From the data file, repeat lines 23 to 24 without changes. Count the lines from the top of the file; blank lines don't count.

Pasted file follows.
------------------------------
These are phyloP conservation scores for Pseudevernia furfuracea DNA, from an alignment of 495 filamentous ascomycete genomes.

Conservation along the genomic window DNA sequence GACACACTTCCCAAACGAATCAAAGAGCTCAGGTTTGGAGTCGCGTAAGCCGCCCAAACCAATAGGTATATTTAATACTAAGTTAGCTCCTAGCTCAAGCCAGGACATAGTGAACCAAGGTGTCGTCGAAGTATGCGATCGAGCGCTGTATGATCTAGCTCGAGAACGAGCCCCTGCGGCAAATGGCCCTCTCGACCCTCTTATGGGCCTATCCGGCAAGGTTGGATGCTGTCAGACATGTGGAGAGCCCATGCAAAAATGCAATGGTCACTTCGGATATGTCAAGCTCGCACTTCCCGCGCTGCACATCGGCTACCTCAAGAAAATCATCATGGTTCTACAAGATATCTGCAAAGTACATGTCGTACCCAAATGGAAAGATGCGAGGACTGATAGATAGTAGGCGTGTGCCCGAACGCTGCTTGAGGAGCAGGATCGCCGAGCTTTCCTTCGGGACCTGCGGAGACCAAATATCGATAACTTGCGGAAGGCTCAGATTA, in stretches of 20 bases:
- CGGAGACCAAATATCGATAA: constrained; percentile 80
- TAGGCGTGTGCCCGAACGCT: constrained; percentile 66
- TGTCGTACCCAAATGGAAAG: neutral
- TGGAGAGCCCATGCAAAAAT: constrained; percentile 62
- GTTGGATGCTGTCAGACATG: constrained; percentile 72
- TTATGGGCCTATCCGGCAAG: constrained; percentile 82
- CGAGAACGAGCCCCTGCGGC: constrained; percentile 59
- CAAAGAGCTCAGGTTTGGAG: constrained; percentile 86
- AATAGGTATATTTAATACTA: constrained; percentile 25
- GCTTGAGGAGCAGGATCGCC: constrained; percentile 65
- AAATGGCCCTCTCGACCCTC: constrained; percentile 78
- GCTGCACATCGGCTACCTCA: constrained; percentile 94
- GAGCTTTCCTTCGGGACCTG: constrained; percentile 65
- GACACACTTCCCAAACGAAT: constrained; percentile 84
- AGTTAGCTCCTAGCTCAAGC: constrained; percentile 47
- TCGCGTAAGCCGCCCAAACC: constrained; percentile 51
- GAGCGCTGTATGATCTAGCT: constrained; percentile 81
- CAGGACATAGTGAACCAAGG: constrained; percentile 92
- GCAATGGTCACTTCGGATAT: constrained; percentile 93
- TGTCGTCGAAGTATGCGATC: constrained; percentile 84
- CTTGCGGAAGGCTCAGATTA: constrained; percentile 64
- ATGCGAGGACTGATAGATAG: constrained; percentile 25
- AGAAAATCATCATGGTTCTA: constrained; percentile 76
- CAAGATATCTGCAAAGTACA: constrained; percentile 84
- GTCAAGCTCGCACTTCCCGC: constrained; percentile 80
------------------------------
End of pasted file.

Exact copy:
- CTTGCGGAAGGCTCAGATTA: constrained; percentile 64
- ATGCGAGGACTGATAGATAG: constrained; percentile 25